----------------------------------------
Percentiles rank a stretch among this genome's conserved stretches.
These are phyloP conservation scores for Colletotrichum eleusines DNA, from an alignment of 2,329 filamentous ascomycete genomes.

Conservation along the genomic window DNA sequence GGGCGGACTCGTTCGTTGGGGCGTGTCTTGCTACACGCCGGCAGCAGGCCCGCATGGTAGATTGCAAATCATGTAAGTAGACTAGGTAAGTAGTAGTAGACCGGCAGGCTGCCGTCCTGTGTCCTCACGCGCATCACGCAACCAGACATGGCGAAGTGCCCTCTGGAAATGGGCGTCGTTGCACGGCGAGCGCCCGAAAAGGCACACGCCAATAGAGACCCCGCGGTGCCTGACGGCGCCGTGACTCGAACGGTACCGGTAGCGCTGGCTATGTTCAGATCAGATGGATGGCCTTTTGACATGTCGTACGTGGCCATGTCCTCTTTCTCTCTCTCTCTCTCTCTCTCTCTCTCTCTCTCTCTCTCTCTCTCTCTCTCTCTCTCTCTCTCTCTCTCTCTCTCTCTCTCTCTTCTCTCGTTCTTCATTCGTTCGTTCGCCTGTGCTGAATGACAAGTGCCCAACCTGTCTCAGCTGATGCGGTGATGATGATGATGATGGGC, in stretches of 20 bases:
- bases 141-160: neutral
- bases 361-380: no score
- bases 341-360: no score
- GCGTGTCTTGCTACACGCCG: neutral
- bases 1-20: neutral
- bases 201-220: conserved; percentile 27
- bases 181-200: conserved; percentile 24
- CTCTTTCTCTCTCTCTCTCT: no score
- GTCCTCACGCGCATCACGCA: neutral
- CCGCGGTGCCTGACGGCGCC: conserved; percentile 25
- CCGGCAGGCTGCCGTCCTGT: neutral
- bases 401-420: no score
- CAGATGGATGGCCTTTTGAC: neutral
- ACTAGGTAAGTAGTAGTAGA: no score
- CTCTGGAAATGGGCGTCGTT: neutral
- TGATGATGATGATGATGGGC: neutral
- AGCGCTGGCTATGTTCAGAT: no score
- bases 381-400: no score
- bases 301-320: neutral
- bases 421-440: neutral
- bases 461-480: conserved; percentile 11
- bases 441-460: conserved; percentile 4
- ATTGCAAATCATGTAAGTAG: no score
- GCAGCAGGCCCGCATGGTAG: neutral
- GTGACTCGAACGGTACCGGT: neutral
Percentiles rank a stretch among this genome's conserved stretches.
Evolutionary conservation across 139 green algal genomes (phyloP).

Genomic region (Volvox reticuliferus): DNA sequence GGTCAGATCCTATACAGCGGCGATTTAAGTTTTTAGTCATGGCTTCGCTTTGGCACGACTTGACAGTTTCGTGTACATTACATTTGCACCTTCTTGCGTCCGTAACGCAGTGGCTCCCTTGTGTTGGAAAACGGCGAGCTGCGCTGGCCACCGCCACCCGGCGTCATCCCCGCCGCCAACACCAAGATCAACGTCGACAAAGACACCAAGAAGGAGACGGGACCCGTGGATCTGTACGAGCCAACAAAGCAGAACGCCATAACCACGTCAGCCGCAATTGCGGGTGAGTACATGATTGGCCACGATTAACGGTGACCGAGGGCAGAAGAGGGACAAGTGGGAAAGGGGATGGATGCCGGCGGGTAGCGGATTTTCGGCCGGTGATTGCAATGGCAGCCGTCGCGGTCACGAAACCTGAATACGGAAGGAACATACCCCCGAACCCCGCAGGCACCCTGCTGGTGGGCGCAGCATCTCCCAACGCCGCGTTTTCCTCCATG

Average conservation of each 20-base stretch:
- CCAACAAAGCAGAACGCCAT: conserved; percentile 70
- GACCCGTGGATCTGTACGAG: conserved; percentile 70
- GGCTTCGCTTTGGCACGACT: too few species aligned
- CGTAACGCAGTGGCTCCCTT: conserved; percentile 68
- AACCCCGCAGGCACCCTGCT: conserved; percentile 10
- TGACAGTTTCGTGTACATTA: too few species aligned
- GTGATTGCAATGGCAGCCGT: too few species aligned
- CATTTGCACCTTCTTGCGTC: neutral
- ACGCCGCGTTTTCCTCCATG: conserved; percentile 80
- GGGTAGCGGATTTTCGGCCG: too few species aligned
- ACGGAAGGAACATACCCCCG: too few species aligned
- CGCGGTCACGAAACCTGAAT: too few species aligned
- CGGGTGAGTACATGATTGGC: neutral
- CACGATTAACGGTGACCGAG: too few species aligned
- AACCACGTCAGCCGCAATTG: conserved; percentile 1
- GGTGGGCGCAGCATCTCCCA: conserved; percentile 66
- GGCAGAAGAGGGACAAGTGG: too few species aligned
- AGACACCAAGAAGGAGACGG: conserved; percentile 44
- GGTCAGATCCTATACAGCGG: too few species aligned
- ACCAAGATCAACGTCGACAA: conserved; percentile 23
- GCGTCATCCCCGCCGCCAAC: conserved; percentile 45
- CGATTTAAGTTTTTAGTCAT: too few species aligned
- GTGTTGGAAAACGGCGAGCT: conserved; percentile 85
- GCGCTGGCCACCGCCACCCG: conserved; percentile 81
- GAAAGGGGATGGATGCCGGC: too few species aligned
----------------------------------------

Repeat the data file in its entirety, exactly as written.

Percentiles rank a stretch among this genome's conserved stretches.
These are phyloP conservation scores for Colletotrichum eleusines DNA, from an alignment of 2,329 filamentous ascomycete genomes.

Conservation along the genomic window DNA sequence GGGCGGACTCGTTCGTTGGGGCGTGTCTTGCTACACGCCGGCAGCAGGCCCGCATGGTAGATTGCAAATCATGTAAGTAGACTAGGTAAGTAGTAGTAGACCGGCAGGCTGCCGTCCTGTGTCCTCACGCGCATCACGCAACCAGACATGGCGAAGTGCCCTCTGGAAATGGGCGTCGTTGCACGGCGAGCGCCCGAAAAGGCACACGCCAATAGAGACCCCGCGGTGCCTGACGGCGCCGTGACTCGAACGGTACCGGTAGCGCTGGCTATGTTCAGATCAGATGGATGGCCTTTTGACATGTCGTACGTGGCCATGTCCTCTTTCTCTCTCTCTCTCTCTCTCTCTCTCTCTCTCTCTCTCTCTCTCTCTCTCTCTCTCTCTCTCTCTCTCTCTCTCTCTCTCTCTCTTCTCTCGTTCTTCATTCGTTCGTTCGCCTGTGCTGAATGACAAGTGCCCAACCTGTCTCAGCTGATGCGGTGATGATGATGATGATGGGC, in stretches of 20 bases:
- bases 141-160: neutral
- bases 361-380: no score
- bases 341-360: no score
- GCGTGTCTTGCTACACGCCG: neutral
- bases 1-20: neutral
- bases 201-220: conserved; percentile 27
- bases 181-200: conserved; percentile 24
- CTCTTTCTCTCTCTCTCTCT: no score
- GTCCTCACGCGCATCACGCA: neutral
- CCGCGGTGCCTGACGGCGCC: conserved; percentile 25
- CCGGCAGGCTGCCGTCCTGT: neutral
- bases 401-420: no score
- CAGATGGATGGCCTTTTGAC: neutral
- ACTAGGTAAGTAGTAGTAGA: no score
- CTCTGGAAATGGGCGTCGTT: neutral
- TGATGATGATGATGATGGGC: neutral
- AGCGCTGGCTATGTTCAGAT: no score
- bases 381-400: no score
- bases 301-320: neutral
- bases 421-440: neutral
- bases 461-480: conserved; percentile 11
- bases 441-460: conserved; percentile 4
- ATTGCAAATCATGTAAGTAG: no score
- GCAGCAGGCCCGCATGGTAG: neutral
- GTGACTCGAACGGTACCGGT: neutral
Percentiles rank a stretch among this genome's conserved stretches.
Evolutionary conservation across 139 green algal genomes (phyloP).

Genomic region (Volvox reticuliferus): DNA sequence GGTCAGATCCTATACAGCGGCGATTTAAGTTTTTAGTCATGGCTTCGCTTTGGCACGACTTGACAGTTTCGTGTACATTACATTTGCACCTTCTTGCGTCCGTAACGCAGTGGCTCCCTTGTGTTGGAAAACGGCGAGCTGCGCTGGCCACCGCCACCCGGCGTCATCCCCGCCGCCAACACCAAGATCAACGTCGACAAAGACACCAAGAAGGAGACGGGACCCGTGGATCTGTACGAGCCAACAAAGCAGAACGCCATAACCACGTCAGCCGCAATTGCGGGTGAGTACATGATTGGCCACGATTAACGGTGACCGAGGGCAGAAGAGGGACAAGTGGGAAAGGGGATGGATGCCGGCGGGTAGCGGATTTTCGGCCGGTGATTGCAATGGCAGCCGTCGCGGTCACGAAACCTGAATACGGAAGGAACATACCCCCGAACCCCGCAGGCACCCTGCTGGTGGGCGCAGCATCTCCCAACGCCGCGTTTTCCTCCATG

Average conservation of each 20-base stretch:
- CCAACAAAGCAGAACGCCAT: conserved; percentile 70
- GACCCGTGGATCTGTACGAG: conserved; percentile 70
- GGCTTCGCTTTGGCACGACT: too few species aligned
- CGTAACGCAGTGGCTCCCTT: conserved; percentile 68
- AACCCCGCAGGCACCCTGCT: conserved; percentile 10
- TGACAGTTTCGTGTACATTA: too few species aligned
- GTGATTGCAATGGCAGCCGT: too few species aligned
- CATTTGCACCTTCTTGCGTC: neutral
- ACGCCGCGTTTTCCTCCATG: conserved; percentile 80
- GGGTAGCGGATTTTCGGCCG: too few species aligned
- ACGGAAGGAACATACCCCCG: too few species aligned
- CGCGGTCACGAAACCTGAAT: too few species aligned
- CGGGTGAGTACATGATTGGC: neutral
- CACGATTAACGGTGACCGAG: too few species aligned
- AACCACGTCAGCCGCAATTG: conserved; percentile 1
- GGTGGGCGCAGCATCTCCCA: conserved; percentile 66
- GGCAGAAGAGGGACAAGTGG: too few species aligned
- AGACACCAAGAAGGAGACGG: conserved; percentile 44
- GGTCAGATCCTATACAGCGG: too few species aligned
- ACCAAGATCAACGTCGACAA: conserved; percentile 23
- GCGTCATCCCCGCCGCCAAC: conserved; percentile 45
- CGATTTAAGTTTTTAGTCAT: too few species aligned
- GTGTTGGAAAACGGCGAGCT: conserved; percentile 85
- GCGCTGGCCACCGCCACCCG: conserved; percentile 81
- GAAAGGGGATGGATGCCGGC: too few species aligned